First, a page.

The art works that we create in our lifetime capture the lived moments of our lives. In art we express the way we feel, see ourselves, and make sense of the complex world around us. Art gives us the key to self-expression and social-cultural representations. We use art to speak about our way of life and our world. In art we seize the moment to make a point that cuts through the different views we have about issues affecting us every day. Art is a reflection of our world.

Monday, January 18, 2010

Museums and Cultural Institutions

First published in Steven's Window, column of The National newspaper of PNG. Friday 15th, 2010.

A young guard of cultural traditions in front of Ayugham Bana cultural centre, Aiyura valley, EHP, PNG. Photo: Keisiva Darius.

Two places I am fond of visiting every time I travel overseas are the museums and bookshops. In museums I get a rare glimpse of a place, a people, a culture, and lifestyles as preserved by the curators and museum workers. It is also a place that a society makes a point about itself. The way a museum is organised, structured, and arranged is the way in which a particular society sees itself in relation to its objects of cultural value.

There are many stories and narratives written, painted, printed and displayed in the halls of a museum. I sometimes spend hours walking in the carefully structured hallways to view and learn about a society. In his introduction to the book Museum Provision and Professionalism, Gaynor Kavanagh says “museums differ across time and across cultures. Cultural and political differences will also make themselves evident in the form the museum takes and the priorities adopted. We invest our own culture in the institutions we create. A museum in, say, the West Midlands, in the United Kingdom, will have a different range of characteristics to one in central Sweden, northern France, California, the Ukraine or the suburbs of Sydney. Should you visit them, you would spot the differences instantly, although sometimes they are difficult to put into words” (1994: 3).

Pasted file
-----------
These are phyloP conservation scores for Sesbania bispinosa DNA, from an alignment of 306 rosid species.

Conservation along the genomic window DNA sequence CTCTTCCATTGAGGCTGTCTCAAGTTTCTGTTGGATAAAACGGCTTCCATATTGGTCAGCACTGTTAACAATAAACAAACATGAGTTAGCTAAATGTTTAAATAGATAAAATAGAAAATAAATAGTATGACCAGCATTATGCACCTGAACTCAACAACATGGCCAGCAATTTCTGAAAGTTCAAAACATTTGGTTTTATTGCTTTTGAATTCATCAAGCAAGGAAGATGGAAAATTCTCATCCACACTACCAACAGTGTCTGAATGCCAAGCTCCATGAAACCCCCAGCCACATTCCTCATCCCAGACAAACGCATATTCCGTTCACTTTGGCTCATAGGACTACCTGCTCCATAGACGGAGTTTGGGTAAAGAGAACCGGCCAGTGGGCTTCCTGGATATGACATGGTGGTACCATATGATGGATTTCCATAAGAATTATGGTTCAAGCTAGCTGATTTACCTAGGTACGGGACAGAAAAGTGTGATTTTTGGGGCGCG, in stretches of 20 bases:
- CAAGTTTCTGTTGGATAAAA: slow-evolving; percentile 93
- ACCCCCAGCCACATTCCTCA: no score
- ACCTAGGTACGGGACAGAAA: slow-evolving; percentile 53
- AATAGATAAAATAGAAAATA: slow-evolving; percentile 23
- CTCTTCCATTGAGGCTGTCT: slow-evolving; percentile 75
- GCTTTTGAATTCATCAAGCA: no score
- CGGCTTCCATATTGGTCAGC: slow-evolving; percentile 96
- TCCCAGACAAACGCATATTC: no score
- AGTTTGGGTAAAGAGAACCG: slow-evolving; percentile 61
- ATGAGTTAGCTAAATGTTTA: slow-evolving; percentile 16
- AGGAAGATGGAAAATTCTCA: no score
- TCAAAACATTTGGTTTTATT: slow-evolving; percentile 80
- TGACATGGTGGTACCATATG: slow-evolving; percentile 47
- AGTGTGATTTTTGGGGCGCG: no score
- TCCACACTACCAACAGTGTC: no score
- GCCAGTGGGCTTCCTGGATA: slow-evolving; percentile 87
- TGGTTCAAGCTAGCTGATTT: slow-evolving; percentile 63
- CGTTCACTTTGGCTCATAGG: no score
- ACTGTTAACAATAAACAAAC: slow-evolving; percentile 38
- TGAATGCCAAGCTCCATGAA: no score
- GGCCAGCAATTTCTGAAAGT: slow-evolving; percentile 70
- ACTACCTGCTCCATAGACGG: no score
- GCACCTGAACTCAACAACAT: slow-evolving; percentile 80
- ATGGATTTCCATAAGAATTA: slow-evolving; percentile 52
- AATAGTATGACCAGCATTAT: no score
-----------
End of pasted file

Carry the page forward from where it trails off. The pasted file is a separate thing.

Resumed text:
The museums that I have visited include the Chicago Field Museum in Illinois, Minneapolis Institute of Art in Minnesota, USA, Australian National Museum in Sydney, Te Papa in Wellington, and the Canterbury Museum in New Zealand. In the Minneapolis Institute of Arts I spend a whole semester studying how the Foucauldian notions of power and space are organized in a museum. The Minneapolis Institute of Arts hosts one of the rare collections of Malagan artefacts.

In Te Papa Museum, I learnt that eels are migrational around the South Pacific rather than being static in one place. In the Chicago Field Museum, a Murik Tumbuan guards one corner of the main hall. Canterbury Museum, located in Christchurch, New Zealand hosts its original collection as well as travelling exhibits. One year, a section was devoted to the Antartica Field Research Station. Among its original collections is the exhibition of Polynesian canoes, among which is a canoe from the Solomon Islands.

Just before I left Christchurch in August 2006, the Canterbury Museum staffs, together with the staff of the Macmillan Brown Centre for Pacific Studies at the University of Canterbury, worked on a small exhibition featuring the collection of Macmillan Brown during his visits to the Pacific Islands in the early 1930s. Among the interesting items collected was a paddle from the Trobriand Islands.

My reflection on the point about museums is that as institutions of cultural preservation and education many lessons are learnt from within its halls of knowledge. Museums serve as a place to preserve our past and a place where we can learn about ourselves.